PerfView Tutorial 1 - Collecting data with the Run command

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This is the first of a series of video tutorials on how to use the PerfView profiling tool to gather data for a CPU performance data on a simple .NET program.    It is best to watch the video using one of the high quality links on the right so the text is readable.  

If you don't have PerfView already see tutorial 0: Getting PerfView to see just how easy it is to get it.   After watching this eee the next tutoral for how to analyze this data or browse the whole series.

The PerfView tool is a free Windows performance tool developed by the Microsoft .NET Runtime Performance  team for investigating both managed can unmanaged performance problems.   If you are having a performance problem, especially if it is a .NET application, it is hard to overestimate the value of this tool.

You can get the PerfView tool (for free) at the Microsoft Download center.  (bing search on 'PerfView download').   PerfView consists of a single XCOPYable EXE so it is easy to simply 'try out'.   You can literally open the .ZIP file, and double click on the .EXE inside to launch it and then follow along with the video tutorial.   Ultimately you will want to copy this file out of the ZIP file (e.g. drag it to the desktop) to make it easier to launch.



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The Discussion

  • User profile image

    Oh you finally get these videos on C9 Smiley

    Actually I notified the C9 team about these videos 6 months ago Big Smile

  • User profile image

    Yes, I actually just now noticed that.   In fact the C9 team did get a hold of me back in January.  The delay is all my doing.    The last several months has been a big push for us to get Win8 ready, and only now are things calming down.    Anyway better late than never...

  • User profile image

    @Vancem: Thanks for doing these, Vance!! I'll get them into the default C9 RSS.


  • User profile image

    nice topic, but Vance, please don't cry all the time. I had earache after watching all 5 videos.

    And why do you create a new tool and instead of adding the functions to xperfview/wpa?

  • User profile image

    I had to downvote it, because of the video quality.  I couldn't even watch it through due to the clarity.

  • User profile image

    There are high quality video links just to the right of the right that you can click on (I mention that in the text below the video frame).  I recommend the WMV version (it is the original).  

    To answer MagicAndre1981's question, I am a big fan of XPerf/WPA, and work with that team to make it better.   If you are happy with WPA, certainly stick with it, it is a very powerful tool.   I like to believe that most of the knowledge you learn in using one tool is applicable to the other.  

    As to why we have both, the simple answer is that XPerf had a codebase (originally completely unmanaged), and and a installed-base / client base  (the OS guys), that make it evolve in a certain direction and at a certain rate.    Historically it did not suppport managed code well, and adding extensions is harder than you would like.    Originally the goal was simply to have a managed code interface to ETW data.    However once you have this, you start wanting to explore better/different ways of presenting the data, which is the genesis of PerfView.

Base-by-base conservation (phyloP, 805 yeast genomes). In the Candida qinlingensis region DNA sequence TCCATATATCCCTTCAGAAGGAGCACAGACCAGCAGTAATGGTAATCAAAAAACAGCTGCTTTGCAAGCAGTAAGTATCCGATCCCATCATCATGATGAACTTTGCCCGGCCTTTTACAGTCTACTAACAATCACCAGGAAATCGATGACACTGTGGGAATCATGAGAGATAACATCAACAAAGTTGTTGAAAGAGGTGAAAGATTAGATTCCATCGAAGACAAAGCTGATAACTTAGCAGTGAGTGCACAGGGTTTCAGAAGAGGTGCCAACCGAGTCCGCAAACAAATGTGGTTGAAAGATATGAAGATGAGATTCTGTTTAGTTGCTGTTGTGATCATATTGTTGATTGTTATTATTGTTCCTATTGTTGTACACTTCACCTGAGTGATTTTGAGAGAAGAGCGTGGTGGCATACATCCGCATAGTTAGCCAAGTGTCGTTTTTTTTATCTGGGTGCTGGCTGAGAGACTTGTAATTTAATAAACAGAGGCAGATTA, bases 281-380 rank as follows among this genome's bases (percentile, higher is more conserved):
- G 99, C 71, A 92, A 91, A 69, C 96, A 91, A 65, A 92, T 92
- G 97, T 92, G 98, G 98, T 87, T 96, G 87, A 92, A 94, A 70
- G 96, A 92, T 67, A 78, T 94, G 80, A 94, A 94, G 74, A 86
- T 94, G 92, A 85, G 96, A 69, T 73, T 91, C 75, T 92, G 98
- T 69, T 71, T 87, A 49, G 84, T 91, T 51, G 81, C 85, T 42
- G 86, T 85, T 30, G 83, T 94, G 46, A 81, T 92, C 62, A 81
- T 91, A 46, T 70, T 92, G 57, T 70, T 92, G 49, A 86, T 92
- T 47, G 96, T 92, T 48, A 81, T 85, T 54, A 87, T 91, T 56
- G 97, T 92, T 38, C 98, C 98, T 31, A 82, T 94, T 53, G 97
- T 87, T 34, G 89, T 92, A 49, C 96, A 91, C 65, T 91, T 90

For what it is worth...

  • User profile image
    Frank Hileman

    Thanks Vance. I found the videos useful. I only recommend a better microphone.

  • User profile image

    Nice tutorial


    Waiting for more...

  • User profile image
    Tim Campbell

    Hi Vance. What would you say are the main advantages to using PerfView over using Visual Studio's stand alone performance profiler? Is there a difference in terms of load on the target processes?

    I note that PerfView includes a circular buffer, which I have not been able to find in VSPP, and I can see this coming in handy.

  • User profile image

    Hi Vancem,

    Just for knowledge, as you are the Performance guy, I want to do CPU level profiling for my .Net Compact Framework Application so that I can know which piece of code/method took how much

    CPU , is there any tool available for .Net Compact Framework ?


  • User profile image

    To answer Tim's question about when to use VSProfiler vs PerfView, my general recomentation is to use the VS Profiler if you are doing CPU investigations at development time (after all it is integrated into VS).   However you will find that if you are trying to profile at some other time (e.g. investigating a production regression), or you are not investigating CPU (it is a GC, blocked time, memory or other problem), then PerfView is the (obvious) choice. 

    To answer 'topksharma' question on what exists on the .NET Compact framework.  I am afraid I don't know off hand.    I know that there are profilers for the phone (which currently uses .NET Compact Framework), but I don't know about other platforms that use CF. 

  • User profile image

    Hi Vance, Excellent tutorial. It seem like you can collect lot of data on productin machine using VS2012 Intellitrace too. Can you provide some guidance as to when should I use Intellitrace and when PerfView will be a better suite.

  • User profile image

    PerfView vs XPerfView vs VSProfile vs Intellitrace vs WinDbg (or any other native debuggers) vs PerfCounter (any other tool?????)

    It will be nice if we can get some blog or article comparing these various tools from Micorosoft that seem to be doing same thing and clarify what are the limitations of each tool and what a good use cases of each of these?

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